An “arena block” enables players to turn on fighting abilities in specially designated zones. If players don’t want to deal with that, they can simply avoid those areas.
“It’s a minor part of the game, but we do understand that it’s human nature,” said Huynh. “I have a son who loves that battle aspect. But he also loves the questing and the platforming aspects.”
This is the same son who had nightmares because of Minecraft, so we asked whether the fighting in MyDream had caused any problems.
“No, he hasn’t had any nightmares yet,” Huynh said through a laugh. “Except for when he hasn’t done his homework and I don’t let him play.”
Making it easier to play online
Minecraft is a humongous hit largely because it’s such a collaborative experience. Friends can hop on servers and build giant structures together. But setting up a reliable server is difficult, expensive, or both because Minecraft on PC and smartphone doesn’t really have a built-in multiplayer mode. And on home game consoles, you can only join a friend’s world while they are online and also playing Minecraft.
Huynh wants to make all of that easier.
When you create a world, MyDream spins up a server that supports up to 20 simultaneous players. If the creator of the world leaves, other players can continue exploring and building in it without a hitch.
“They’re always accessible, at all times,” said Lynch. “If you created a world at any point, I can join that world and bring it up whenever I want. It’s just that you’re the owner of the world. You get to dictate what happens within that world.”
That means when you leave, you can ensure that your friends cannot come in and destroy your creations.
“That’s part of our philosophy,” Huynh said. “We believe in the individual permissions. It’s not like a public beach. People can see it, but you can build a walled garden, so people aren’t griefing what you’re doing. I know a lot of people who play sandbox games love that feature in our game. You can make this massive stuff and let the public see it and view it and play certain quests that you create — certain loops, adventures, platformers you put in. You dictate what part of the world is a sandbox and what part of it is closed, so there’s a no-griefing aspect to it.”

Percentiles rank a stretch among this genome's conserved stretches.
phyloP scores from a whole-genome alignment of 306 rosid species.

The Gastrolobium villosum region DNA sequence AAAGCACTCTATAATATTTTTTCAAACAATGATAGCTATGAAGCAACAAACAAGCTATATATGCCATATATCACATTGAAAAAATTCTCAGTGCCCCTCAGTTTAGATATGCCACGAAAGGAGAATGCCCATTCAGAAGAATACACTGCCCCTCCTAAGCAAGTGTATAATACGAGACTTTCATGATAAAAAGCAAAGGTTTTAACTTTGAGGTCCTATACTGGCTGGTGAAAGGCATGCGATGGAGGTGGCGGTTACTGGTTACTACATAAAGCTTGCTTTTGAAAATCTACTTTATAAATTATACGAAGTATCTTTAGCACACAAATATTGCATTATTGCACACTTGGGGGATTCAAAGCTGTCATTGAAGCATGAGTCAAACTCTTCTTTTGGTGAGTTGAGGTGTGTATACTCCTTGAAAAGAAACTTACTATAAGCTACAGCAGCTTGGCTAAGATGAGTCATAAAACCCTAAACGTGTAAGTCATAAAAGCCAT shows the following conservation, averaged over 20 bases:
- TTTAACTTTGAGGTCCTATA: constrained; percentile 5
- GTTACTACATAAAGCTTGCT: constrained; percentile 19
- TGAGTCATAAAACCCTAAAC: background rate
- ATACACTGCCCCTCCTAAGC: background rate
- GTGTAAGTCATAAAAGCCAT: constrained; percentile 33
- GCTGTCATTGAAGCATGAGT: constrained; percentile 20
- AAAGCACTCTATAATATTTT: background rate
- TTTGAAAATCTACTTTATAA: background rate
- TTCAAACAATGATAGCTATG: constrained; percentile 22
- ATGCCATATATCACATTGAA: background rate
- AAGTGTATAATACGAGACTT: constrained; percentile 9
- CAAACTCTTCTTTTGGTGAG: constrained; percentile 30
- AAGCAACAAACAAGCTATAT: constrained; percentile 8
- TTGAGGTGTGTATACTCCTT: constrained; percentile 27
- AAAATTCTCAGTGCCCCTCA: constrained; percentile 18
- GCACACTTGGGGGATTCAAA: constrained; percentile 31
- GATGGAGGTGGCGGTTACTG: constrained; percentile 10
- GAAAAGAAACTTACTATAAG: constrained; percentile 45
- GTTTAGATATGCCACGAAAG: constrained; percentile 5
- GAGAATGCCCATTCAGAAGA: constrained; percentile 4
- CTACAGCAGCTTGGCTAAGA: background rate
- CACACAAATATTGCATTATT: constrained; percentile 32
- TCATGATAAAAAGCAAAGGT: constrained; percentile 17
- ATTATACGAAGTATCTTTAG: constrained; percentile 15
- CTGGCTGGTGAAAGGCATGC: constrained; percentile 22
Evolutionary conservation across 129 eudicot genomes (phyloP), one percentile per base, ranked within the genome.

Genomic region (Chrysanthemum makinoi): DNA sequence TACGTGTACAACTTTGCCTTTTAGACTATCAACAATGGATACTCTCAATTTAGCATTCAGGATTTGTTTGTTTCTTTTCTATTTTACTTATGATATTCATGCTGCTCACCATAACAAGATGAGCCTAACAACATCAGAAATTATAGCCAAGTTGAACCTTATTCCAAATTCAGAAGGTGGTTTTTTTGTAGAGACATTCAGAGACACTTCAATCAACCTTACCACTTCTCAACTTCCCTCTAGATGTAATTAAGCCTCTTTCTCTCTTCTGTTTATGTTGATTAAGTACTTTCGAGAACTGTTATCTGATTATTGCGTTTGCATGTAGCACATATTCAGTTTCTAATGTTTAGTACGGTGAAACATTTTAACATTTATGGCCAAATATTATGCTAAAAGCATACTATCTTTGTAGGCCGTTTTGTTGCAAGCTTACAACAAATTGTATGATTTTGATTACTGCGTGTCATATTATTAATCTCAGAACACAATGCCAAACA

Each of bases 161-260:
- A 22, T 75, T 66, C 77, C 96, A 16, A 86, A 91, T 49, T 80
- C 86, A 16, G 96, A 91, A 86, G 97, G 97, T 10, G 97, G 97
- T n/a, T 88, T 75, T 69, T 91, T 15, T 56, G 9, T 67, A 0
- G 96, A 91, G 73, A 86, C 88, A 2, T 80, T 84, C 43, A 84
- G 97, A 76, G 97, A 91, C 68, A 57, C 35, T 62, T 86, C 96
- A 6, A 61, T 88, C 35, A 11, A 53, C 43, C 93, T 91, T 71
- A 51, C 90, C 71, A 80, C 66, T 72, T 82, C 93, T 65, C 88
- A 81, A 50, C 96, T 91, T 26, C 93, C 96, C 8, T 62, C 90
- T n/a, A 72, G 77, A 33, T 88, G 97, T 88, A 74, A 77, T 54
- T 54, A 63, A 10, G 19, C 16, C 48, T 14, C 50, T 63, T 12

Delivering on the vision
MyDream started as an idea, but it is a lot more than that now. After a successful Kickstarter project that raised more than $115,000, this Minecraft alternative is now in beta. You can play it right now by downloading the client for PC or Mac. After the Kickstarter, Huynh’s company raised an additional $2.5 million in seed funding to help pay for continued development. She says that the project is close to breaking even.
“We may not even need additional funding,” said Huynh. “That’s exciting.”
Huynh says she is also excited about the support the game is getting from industry experts. Big names are providing their input into MyDream like Richard Garriott, who designed the legendary role-playing series Ultima; and Bart Decrem, who oversaw Disney’s mobile-gaming business until late 2013.
That gives both Lynch and Huynh the confidence that they’ll see this game through until its 1.0 release and beyond.
“We already have the ability to enable you to make fun content in our game,” said Lynch. “Now, it’s just about expanding on that and working out all the bugs and kinks.”
“It’s the next generation of 3D creativity,” said Huynh. “We’re shipping on time. We’re already in early beta. We have a very ambitious game, and it’s already very playable on PC and Mac. And as we get more players, we’re gonna see what they’re doing online, and we’ll give them more of what they enjoy doing.”